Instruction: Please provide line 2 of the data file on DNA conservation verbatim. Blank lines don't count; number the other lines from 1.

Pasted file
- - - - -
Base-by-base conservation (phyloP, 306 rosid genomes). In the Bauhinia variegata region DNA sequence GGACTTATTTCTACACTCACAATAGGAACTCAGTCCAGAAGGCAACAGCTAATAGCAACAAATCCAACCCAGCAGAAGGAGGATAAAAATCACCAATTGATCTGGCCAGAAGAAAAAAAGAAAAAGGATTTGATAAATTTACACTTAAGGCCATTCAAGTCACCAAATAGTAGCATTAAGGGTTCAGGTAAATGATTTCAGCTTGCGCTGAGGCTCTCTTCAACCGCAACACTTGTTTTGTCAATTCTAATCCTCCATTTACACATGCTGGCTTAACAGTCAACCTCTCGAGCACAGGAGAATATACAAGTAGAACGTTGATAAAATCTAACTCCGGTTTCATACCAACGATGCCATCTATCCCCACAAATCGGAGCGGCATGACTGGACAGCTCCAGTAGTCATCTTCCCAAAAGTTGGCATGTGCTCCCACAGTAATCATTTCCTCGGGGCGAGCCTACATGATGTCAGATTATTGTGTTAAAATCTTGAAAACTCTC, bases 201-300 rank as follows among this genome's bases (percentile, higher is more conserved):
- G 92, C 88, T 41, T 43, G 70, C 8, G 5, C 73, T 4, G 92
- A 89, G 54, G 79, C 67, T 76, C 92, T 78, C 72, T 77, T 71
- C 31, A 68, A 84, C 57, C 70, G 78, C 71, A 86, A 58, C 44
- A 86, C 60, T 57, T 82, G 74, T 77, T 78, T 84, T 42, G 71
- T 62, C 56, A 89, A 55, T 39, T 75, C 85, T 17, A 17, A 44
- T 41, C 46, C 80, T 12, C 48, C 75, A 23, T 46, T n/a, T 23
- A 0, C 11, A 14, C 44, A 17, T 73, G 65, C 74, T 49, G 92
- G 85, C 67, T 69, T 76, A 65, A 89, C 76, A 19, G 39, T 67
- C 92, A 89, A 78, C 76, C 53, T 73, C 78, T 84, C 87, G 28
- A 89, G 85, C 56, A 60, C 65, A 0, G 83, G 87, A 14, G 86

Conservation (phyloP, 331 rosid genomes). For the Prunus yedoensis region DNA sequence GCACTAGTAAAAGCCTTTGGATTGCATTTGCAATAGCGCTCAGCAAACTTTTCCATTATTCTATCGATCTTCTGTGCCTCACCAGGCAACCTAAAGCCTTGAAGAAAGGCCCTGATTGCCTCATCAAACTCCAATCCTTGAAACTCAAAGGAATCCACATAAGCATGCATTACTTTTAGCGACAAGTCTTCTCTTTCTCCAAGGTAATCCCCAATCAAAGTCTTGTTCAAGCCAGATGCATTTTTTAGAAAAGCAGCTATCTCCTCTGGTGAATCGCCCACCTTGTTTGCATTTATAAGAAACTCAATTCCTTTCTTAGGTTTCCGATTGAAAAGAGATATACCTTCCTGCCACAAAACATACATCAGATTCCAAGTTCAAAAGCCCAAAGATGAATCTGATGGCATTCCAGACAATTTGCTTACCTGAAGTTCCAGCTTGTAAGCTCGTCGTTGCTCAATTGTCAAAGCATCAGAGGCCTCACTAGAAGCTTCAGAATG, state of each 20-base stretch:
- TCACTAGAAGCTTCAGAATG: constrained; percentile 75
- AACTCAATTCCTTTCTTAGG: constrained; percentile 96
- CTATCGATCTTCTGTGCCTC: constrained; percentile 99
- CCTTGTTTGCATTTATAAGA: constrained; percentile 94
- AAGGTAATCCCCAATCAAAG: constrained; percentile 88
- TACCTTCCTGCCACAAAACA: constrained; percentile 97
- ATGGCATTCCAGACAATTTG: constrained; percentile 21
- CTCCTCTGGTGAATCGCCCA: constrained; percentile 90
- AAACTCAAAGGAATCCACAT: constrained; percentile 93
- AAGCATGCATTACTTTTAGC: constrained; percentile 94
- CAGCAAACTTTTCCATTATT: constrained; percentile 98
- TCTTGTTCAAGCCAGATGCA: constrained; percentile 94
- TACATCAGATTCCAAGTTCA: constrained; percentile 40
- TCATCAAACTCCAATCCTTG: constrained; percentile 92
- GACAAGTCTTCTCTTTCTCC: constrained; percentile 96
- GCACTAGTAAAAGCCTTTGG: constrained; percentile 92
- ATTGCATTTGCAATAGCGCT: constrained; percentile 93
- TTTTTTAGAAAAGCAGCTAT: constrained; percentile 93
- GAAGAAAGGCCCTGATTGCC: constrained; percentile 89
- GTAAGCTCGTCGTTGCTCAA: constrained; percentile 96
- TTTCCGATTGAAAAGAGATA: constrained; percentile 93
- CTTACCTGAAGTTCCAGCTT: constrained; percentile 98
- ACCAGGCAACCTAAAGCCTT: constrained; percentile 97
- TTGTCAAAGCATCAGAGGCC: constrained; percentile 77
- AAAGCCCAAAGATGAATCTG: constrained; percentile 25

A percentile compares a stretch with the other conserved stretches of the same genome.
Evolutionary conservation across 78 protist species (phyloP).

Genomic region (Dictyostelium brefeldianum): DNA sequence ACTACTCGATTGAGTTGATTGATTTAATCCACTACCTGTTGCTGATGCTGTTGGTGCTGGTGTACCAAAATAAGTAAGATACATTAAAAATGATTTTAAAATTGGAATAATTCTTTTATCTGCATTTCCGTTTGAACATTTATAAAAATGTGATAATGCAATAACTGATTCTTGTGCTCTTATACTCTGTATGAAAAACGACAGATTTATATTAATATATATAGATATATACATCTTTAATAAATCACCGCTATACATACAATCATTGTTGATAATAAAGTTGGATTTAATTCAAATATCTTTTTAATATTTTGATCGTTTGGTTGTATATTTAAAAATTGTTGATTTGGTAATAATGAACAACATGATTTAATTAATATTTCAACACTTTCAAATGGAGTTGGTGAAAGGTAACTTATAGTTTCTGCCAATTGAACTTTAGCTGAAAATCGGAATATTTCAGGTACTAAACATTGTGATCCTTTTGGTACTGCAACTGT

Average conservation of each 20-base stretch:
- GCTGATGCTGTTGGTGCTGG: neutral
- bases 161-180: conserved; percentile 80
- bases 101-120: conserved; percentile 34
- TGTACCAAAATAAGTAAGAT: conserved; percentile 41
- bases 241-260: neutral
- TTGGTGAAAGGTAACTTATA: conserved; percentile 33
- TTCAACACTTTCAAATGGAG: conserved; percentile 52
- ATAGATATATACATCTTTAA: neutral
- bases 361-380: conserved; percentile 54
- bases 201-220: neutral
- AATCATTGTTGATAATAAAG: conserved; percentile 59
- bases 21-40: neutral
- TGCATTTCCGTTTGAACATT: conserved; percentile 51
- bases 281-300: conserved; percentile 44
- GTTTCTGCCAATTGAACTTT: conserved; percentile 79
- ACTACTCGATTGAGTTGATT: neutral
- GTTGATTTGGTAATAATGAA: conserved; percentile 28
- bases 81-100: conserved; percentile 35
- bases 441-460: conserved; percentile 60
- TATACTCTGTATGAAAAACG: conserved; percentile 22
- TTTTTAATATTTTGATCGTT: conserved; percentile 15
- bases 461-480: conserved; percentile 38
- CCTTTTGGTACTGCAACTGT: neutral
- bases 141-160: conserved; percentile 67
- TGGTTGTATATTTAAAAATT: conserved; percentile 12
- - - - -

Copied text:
- G 92, C 88, T 41, T 43, G 70, C 8, G 5, C 73, T 4, G 92